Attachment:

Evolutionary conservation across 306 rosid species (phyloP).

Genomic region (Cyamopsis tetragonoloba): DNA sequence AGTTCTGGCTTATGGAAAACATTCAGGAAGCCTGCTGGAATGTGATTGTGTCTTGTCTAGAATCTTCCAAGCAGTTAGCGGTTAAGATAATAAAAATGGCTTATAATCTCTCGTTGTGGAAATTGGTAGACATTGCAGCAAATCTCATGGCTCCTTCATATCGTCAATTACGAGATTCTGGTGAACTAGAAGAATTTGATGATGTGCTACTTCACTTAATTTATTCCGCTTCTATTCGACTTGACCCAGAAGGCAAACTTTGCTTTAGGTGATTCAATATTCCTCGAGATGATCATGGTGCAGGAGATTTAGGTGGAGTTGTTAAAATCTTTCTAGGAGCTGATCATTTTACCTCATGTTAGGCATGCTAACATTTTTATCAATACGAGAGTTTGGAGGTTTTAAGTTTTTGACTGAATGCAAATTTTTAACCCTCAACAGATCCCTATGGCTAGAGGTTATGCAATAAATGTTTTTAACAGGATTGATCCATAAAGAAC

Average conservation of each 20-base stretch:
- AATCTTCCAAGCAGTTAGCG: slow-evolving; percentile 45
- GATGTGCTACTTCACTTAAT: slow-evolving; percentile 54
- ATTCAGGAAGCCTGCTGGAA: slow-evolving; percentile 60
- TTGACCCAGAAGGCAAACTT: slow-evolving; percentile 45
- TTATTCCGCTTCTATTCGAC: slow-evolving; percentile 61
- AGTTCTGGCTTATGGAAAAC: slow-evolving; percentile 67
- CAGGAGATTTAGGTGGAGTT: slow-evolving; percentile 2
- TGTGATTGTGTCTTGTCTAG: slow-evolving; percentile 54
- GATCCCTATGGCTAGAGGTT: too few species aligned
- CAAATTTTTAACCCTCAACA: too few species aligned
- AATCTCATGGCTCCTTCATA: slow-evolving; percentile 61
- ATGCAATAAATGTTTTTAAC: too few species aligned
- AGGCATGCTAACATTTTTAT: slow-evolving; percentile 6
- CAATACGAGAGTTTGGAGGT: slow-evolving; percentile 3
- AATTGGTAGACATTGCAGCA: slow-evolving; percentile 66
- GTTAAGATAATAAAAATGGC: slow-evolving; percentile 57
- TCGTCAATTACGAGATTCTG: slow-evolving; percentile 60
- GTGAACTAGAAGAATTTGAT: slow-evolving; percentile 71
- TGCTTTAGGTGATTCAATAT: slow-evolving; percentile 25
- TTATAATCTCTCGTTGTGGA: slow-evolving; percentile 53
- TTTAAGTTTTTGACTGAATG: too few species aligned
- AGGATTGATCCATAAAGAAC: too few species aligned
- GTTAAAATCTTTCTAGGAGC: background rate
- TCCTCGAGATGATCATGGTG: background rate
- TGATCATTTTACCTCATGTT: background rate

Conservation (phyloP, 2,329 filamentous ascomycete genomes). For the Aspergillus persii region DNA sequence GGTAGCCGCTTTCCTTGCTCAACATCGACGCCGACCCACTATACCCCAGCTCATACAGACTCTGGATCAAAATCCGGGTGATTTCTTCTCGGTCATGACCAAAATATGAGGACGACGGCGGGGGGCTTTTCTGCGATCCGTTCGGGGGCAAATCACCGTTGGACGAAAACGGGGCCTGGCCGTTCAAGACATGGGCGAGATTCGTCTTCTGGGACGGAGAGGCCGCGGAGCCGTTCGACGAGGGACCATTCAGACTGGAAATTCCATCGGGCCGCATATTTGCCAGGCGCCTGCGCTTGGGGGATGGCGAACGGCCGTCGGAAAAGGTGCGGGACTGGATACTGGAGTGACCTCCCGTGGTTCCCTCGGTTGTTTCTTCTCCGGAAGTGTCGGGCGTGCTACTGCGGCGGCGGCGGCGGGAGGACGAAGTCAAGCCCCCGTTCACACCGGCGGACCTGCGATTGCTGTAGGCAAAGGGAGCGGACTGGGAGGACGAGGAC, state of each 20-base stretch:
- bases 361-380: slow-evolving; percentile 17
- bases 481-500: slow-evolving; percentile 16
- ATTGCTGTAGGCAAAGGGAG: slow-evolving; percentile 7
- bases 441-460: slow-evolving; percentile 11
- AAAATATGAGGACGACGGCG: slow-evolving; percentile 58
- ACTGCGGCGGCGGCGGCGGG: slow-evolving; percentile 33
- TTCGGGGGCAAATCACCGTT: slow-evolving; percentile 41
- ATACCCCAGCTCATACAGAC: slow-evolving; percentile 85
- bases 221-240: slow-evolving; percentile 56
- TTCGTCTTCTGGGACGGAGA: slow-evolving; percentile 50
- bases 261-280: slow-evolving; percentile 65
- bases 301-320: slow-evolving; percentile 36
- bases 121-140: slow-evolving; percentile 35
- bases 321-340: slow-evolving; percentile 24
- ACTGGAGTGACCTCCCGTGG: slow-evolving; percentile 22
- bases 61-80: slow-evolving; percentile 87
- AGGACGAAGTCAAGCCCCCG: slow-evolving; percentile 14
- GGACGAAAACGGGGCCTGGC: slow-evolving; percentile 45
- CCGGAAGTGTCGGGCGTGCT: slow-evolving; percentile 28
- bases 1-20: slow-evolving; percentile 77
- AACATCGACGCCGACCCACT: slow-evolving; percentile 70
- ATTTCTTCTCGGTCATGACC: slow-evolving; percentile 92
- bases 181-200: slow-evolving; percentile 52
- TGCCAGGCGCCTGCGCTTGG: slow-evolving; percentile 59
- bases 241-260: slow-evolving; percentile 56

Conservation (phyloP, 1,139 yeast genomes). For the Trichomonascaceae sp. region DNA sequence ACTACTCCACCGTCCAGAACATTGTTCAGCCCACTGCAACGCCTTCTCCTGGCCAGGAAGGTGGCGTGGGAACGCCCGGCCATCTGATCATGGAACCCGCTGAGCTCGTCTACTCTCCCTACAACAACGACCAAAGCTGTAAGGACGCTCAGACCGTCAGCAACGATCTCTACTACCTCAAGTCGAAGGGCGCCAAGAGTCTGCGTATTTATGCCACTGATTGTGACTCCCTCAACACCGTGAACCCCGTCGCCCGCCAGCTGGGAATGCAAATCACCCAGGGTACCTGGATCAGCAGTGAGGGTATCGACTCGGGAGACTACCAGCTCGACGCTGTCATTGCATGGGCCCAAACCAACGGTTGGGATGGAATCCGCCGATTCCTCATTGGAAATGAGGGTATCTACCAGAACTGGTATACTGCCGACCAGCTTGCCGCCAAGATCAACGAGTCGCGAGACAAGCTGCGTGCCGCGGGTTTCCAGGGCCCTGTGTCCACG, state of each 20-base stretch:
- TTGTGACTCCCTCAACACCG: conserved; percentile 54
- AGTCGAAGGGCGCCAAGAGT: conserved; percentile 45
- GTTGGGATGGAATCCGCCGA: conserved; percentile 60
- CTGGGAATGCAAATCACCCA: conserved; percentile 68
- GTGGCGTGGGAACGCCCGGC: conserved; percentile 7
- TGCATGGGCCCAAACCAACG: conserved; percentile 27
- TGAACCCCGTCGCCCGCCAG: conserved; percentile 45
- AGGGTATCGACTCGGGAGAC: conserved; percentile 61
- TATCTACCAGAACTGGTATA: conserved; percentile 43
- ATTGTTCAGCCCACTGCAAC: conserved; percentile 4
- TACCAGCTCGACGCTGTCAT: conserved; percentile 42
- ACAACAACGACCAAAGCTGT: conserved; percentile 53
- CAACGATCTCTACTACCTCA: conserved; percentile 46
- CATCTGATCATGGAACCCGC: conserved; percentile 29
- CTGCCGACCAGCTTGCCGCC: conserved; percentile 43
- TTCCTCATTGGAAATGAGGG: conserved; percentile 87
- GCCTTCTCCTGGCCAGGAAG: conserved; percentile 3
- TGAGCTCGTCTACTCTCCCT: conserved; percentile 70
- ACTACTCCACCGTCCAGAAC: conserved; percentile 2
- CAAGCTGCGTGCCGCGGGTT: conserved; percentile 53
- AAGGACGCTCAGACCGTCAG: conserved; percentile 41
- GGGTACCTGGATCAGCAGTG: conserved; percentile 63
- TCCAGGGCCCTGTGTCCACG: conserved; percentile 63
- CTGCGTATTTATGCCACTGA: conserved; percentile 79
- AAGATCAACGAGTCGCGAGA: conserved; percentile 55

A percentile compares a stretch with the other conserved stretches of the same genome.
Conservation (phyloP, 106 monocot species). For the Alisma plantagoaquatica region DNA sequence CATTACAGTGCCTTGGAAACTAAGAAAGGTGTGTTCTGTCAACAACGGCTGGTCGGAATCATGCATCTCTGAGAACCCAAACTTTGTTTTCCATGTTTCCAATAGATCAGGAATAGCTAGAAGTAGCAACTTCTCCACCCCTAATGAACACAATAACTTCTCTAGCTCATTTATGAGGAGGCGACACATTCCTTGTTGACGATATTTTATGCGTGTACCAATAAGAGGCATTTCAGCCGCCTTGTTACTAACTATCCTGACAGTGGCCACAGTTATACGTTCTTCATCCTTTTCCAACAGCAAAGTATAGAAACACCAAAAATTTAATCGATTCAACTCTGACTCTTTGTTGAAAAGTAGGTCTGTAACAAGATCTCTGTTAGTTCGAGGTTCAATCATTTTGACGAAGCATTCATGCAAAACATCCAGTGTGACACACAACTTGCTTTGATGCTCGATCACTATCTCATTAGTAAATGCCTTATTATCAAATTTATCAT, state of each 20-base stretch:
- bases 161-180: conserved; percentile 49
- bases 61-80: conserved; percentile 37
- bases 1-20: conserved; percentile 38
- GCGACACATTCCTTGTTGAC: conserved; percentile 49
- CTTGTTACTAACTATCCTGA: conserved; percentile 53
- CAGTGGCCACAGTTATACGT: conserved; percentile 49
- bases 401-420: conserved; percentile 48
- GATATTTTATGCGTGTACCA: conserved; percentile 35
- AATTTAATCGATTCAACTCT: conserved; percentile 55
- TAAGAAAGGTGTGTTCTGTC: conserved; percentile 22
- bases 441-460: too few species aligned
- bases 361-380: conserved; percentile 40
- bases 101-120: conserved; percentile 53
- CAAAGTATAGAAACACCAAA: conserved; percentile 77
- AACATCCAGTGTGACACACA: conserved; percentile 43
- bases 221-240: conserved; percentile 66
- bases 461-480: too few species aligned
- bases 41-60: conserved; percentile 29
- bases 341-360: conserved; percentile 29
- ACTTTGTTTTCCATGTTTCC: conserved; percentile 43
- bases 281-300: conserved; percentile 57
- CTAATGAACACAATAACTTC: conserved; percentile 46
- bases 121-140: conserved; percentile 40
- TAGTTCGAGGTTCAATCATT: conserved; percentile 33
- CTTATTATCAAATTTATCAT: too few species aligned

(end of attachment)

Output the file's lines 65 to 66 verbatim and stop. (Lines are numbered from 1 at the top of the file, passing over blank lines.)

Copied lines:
- ATTGTTCAGCCCACTGCAAC: conserved; percentile 4
- TACCAGCTCGACGCTGTCAT: conserved; percentile 42